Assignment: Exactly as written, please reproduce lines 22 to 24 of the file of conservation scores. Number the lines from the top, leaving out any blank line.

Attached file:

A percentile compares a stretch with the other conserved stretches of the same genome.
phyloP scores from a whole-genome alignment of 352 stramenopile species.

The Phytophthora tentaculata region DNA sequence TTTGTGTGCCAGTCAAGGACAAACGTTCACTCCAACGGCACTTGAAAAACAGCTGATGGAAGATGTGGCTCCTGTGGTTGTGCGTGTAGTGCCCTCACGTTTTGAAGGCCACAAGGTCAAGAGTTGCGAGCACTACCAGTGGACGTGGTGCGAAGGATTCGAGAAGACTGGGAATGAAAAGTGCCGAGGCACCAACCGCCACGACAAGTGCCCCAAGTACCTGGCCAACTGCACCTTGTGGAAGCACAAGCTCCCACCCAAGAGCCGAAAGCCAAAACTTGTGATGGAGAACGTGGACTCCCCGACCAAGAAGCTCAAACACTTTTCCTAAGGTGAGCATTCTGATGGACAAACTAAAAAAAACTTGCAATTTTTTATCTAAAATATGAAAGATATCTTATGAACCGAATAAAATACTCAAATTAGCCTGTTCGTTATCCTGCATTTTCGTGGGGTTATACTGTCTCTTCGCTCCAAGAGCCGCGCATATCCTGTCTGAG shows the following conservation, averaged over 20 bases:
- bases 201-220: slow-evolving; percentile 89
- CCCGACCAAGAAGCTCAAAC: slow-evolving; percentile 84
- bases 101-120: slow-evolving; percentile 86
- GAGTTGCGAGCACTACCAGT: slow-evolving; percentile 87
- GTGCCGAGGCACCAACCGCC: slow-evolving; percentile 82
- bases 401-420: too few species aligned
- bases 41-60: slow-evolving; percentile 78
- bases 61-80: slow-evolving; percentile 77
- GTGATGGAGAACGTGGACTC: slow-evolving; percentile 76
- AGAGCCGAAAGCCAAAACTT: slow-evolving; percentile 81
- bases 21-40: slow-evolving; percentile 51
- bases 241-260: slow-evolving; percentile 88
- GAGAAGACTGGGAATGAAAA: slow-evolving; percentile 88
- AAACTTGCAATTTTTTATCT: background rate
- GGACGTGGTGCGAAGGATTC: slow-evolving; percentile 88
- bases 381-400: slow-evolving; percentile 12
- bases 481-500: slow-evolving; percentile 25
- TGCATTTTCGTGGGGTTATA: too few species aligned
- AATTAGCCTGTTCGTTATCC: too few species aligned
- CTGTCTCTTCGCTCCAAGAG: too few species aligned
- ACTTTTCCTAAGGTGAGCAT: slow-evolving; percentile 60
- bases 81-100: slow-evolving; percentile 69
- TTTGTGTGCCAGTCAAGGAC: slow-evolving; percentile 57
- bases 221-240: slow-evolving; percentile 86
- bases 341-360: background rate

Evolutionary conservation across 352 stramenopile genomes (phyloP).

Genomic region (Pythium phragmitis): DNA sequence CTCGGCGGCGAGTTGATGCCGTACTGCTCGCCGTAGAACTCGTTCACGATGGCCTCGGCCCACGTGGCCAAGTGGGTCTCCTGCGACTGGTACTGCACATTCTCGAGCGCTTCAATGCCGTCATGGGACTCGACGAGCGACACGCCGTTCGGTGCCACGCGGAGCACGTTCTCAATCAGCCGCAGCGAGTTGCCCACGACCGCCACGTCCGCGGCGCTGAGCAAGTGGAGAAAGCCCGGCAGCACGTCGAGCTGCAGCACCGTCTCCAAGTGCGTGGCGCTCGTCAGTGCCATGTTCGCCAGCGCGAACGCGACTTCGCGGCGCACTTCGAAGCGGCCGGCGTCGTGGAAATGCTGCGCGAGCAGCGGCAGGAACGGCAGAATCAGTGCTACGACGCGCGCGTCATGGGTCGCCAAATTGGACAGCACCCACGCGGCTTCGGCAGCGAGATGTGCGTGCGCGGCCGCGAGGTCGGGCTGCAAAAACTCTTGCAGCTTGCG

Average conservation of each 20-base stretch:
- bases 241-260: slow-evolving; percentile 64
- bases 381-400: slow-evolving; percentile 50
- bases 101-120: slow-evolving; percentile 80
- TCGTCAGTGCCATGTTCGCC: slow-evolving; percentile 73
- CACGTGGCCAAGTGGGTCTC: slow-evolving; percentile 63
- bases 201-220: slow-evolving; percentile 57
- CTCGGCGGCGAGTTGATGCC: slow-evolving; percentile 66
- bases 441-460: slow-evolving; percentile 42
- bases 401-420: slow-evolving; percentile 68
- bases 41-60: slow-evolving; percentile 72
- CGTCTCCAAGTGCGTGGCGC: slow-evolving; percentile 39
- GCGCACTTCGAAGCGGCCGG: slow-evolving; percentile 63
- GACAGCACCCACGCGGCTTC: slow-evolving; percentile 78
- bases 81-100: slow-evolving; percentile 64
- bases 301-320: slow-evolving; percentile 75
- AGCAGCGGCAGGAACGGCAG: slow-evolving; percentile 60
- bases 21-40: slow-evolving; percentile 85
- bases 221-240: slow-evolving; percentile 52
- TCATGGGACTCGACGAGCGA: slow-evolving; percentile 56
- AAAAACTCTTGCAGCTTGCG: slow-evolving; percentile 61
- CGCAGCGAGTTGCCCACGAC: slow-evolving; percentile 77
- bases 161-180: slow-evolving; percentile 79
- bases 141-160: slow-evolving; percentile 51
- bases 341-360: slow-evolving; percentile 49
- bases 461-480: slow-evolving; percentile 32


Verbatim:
- AATTAGCCTGTTCGTTATCC: too few species aligned
- CTGTCTCTTCGCTCCAAGAG: too few species aligned
- ACTTTTCCTAAGGTGAGCAT: slow-evolving; percentile 60